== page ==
Arguments over money could be gender-based

- March 25, 2022 3 MIN READ
Arguments over money

Studies have shown that arguments over money rank highly as one of the top reasons for divorce, second only to affairs and infidelity.

New research by online trading brokerage firm Global Prime suggests that those arguments over money may be rooted in gender. The study found that men and women may be driven by different psychological motivations when it comes to making investment and trading decisions.

According to the research, women (12 per cent) are twice as likely as men (7 per cent) to prioritise the ethical impact of their investments as their number one financial consideration. They cited concerns over the deteriorating natural environment as their driving motivator. In our portfolio we don’t invest in gambling companies mainly because of Libby’s objections to their impact on families.

Ethical investing’ (preferring to invest in companies that prioritise transparent business practices and are socially conscious of their wider global impact) is strongly on the agenda since Gen Z’s and Millennials kick-started the shift towards more ethically-conscious financial decisions.

“It’s interesting to see the different priorities and internal motivations that people take into consideration when making significant financial decisions,” Global Prime co-founder and co-director Jeremy Kinstlinger says. “In our line of work, we see this play out on a day-to-day basis.”

Sources of ‘trusted advice’

The research also reveals that women are 20 per cent more likely than men to trust the advice of family or friends when it comes to making investment decisions. This indicates that familial approval is a high priority for women and they are more likely to use friends and family as a sounding board for financial advice.

On the other hand, the research indicates that men (particularly in the younger age demographic), are four times more likely than women to follow the advice of the latest “finfluencer” on TikTok, citing “whatever’s trending on social media” as a priority when making investment or trading decisions.

No wonder arguments over money are so common between couples.

The research showed that risk was the overall top priority for both men and women when it came to making investment or trading decisions. One in four of both men (25 per cent) and women (27 per cent) chose it as their most significant consideration.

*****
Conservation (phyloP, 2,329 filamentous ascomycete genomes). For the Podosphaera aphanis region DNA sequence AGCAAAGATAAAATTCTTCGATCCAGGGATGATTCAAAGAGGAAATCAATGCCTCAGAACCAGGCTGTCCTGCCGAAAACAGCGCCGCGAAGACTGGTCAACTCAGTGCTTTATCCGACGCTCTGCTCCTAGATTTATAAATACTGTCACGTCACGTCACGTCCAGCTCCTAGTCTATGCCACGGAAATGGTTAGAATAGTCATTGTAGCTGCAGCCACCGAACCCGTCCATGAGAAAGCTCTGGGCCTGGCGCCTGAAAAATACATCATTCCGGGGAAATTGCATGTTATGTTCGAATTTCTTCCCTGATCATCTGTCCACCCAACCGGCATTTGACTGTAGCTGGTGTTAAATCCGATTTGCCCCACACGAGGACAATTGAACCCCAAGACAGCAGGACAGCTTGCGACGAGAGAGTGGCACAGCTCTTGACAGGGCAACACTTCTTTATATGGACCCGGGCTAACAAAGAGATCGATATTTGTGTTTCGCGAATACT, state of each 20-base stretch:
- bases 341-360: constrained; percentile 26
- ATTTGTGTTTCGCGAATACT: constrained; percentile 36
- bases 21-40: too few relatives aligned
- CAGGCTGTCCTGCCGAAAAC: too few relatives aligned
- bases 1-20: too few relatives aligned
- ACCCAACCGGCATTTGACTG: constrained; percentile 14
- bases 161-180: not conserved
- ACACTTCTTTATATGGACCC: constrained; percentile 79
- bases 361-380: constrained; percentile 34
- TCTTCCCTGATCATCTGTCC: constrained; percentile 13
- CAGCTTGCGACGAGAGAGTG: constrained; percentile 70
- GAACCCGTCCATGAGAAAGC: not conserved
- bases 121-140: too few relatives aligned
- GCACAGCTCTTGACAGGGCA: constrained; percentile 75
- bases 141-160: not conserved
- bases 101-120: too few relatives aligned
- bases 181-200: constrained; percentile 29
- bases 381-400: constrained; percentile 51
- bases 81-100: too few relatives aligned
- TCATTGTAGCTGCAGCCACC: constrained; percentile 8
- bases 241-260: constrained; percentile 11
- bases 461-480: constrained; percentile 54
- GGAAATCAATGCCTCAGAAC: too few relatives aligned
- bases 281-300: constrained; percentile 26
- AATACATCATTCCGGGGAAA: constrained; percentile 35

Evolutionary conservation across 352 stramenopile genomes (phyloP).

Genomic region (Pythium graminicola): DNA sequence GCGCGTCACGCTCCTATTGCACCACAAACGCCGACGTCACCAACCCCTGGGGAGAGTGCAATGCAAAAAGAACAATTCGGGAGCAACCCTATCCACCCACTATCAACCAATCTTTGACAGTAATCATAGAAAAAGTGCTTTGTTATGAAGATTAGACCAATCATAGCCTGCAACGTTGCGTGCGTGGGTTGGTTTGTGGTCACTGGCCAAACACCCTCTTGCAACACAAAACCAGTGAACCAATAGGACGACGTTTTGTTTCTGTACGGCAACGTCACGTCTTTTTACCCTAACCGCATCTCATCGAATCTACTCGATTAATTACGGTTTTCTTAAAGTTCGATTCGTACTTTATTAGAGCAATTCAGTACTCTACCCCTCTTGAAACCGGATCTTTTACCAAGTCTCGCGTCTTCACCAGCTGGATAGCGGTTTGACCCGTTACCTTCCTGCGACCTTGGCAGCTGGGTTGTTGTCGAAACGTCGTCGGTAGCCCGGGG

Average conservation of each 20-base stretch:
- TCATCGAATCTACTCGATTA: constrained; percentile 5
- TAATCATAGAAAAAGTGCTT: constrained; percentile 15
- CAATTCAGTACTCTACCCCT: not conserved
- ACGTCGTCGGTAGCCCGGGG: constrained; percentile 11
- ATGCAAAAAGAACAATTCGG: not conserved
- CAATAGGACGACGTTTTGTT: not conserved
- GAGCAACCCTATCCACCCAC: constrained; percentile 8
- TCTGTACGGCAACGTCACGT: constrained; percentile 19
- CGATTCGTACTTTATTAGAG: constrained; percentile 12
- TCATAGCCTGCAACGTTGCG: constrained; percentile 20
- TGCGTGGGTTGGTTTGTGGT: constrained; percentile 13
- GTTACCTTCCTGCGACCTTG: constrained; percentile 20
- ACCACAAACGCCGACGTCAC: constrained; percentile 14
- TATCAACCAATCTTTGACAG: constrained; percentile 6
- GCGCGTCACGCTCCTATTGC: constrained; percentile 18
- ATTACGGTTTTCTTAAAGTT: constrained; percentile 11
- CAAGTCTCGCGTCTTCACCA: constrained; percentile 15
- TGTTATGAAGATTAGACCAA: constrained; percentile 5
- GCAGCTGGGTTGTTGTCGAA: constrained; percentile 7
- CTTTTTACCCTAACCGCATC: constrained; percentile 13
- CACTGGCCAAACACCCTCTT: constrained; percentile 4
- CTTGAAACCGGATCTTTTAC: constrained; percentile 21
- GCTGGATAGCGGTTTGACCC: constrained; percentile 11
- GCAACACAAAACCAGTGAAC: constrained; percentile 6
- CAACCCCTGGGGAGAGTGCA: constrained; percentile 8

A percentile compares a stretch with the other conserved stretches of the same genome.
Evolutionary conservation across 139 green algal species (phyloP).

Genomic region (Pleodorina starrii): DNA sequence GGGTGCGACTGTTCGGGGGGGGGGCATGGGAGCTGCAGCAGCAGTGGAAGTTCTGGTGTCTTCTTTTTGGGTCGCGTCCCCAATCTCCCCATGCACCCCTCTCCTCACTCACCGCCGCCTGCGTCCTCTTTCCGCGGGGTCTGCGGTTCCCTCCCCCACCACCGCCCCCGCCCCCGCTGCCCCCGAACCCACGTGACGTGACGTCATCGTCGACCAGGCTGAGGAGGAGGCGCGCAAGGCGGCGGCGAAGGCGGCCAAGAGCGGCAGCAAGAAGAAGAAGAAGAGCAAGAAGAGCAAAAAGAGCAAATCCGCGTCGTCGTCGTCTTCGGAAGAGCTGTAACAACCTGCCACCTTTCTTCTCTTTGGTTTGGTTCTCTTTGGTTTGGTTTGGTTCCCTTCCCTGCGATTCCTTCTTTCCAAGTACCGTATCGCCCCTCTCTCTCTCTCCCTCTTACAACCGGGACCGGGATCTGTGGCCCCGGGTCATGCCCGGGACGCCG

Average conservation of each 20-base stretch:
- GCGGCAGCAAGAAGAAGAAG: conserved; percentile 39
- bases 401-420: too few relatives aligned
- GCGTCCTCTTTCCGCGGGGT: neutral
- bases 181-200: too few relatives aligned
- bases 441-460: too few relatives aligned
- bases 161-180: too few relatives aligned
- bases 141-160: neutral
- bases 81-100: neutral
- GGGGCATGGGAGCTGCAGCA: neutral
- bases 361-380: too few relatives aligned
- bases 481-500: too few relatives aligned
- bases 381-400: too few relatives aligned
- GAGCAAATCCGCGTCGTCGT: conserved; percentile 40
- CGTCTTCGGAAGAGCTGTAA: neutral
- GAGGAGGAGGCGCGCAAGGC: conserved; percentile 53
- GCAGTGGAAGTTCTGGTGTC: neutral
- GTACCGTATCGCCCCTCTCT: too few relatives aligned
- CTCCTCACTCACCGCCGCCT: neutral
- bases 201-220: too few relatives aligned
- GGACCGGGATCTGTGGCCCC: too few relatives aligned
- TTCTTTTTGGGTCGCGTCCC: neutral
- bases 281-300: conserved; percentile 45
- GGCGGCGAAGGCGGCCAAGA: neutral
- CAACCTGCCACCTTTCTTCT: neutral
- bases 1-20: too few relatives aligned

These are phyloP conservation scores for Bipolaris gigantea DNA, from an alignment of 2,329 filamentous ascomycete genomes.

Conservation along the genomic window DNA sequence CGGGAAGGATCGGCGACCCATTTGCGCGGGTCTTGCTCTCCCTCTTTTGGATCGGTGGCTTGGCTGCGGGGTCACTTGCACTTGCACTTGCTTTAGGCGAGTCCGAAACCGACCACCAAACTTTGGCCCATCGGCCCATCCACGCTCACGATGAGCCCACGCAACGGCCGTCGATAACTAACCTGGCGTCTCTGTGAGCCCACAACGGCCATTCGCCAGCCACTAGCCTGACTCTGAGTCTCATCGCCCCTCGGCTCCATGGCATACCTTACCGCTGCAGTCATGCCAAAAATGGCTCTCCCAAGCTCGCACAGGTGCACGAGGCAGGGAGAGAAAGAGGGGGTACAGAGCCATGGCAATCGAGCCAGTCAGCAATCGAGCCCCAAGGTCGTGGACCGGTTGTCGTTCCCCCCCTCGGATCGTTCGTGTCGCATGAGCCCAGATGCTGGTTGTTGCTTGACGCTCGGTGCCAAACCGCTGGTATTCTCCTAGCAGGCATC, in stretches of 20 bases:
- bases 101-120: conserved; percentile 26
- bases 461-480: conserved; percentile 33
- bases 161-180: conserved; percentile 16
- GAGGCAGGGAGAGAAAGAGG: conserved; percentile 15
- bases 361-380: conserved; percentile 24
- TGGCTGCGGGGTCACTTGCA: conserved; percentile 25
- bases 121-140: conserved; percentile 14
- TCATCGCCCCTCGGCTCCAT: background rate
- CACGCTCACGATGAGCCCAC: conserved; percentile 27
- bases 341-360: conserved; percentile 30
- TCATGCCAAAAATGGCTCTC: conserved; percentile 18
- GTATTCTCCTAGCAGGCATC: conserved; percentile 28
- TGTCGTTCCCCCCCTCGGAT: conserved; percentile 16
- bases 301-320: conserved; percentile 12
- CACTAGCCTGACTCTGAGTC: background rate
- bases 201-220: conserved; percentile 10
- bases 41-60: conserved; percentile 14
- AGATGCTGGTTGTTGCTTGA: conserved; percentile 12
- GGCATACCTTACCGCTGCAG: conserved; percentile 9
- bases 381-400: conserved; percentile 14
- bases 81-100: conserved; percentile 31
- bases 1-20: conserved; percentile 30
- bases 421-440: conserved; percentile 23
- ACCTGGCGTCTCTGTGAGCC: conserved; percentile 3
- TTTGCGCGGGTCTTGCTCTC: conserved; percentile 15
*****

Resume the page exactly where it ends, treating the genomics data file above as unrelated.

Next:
Not-so rational investing

Global Prime co-director Elan Bension says: “We strongly encourage anyone interested in trading or investing to study the psychology behind it first, and make sure that they are fully in control of their impulses. Learning to manage your emotions will help you ride out the day-to-day highs and lows, as well as adequately handle risk.”

Are you an emotional investor?

People like to think they aren’t emotional investors, but leaving all of your emotions at the door is almost impossible. Male or female, some of the psychological biases involved in many investing decisions include:

Loss aversion

Our tendency to feel the losses more than the gains when it comes to investing. The result is that we prefer to avoid losses more than we want to obtain gains.


Overconfidence is remarkably prevalent in the investing space. Analysis by Dresdner Kleinwort Wasserstein found that 74 per cent of fund managers rated their abilities as ‘above average’; the remaining 24 per cent thought they were ‘average’. Which aside from being statistically impossible, is also quite worrying when these are the guys looking after your investments.

Herd mentality

Investors tend to follow and copy what other investors are doing. Rather than relying on their own information to support their investment decisions. Herd mentality can create asset bubbles and market volatility.

Mental accounting

This is the set of cognitive operations people use to keep track of their financial activities. They mentally segment their money into separate accounts for different goals, when in fact the funds derive from the same source. Having the separate accounts means you classify money based on subjective criteria, which can lead to irrational spending and investment decision making.